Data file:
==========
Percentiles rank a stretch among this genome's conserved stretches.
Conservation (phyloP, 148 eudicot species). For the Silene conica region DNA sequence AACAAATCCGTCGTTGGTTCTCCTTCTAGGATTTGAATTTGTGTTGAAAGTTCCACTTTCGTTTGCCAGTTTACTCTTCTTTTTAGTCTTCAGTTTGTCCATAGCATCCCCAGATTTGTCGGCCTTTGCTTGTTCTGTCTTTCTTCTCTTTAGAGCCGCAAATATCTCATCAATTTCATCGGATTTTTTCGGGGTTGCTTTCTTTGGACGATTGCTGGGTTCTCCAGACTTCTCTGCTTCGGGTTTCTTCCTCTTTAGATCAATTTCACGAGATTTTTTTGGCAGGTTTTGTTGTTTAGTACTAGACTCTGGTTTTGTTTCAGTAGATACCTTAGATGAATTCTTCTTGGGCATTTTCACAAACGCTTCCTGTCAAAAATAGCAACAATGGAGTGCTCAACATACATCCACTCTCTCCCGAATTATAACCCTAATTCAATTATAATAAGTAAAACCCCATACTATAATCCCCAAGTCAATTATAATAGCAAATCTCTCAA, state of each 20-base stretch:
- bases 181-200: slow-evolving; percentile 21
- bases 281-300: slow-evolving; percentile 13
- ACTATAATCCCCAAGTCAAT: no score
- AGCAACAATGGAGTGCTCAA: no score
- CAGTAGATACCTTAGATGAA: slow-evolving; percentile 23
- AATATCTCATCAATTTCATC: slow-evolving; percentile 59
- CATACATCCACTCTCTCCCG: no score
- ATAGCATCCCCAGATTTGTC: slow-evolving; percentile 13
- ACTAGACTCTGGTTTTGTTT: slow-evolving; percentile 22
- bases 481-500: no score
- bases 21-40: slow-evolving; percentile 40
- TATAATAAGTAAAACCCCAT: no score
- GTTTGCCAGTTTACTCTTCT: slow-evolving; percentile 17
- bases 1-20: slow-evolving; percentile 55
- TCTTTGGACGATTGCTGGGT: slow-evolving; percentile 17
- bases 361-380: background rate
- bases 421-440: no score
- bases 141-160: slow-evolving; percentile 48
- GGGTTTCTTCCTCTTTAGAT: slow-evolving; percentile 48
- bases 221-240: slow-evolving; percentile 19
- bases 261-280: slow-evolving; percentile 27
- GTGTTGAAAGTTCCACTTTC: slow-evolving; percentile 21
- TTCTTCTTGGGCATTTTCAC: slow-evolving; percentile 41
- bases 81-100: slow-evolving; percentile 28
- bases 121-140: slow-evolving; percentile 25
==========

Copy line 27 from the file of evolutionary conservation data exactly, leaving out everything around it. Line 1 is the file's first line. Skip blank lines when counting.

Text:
- bases 121-140: slow-evolving; percentile 25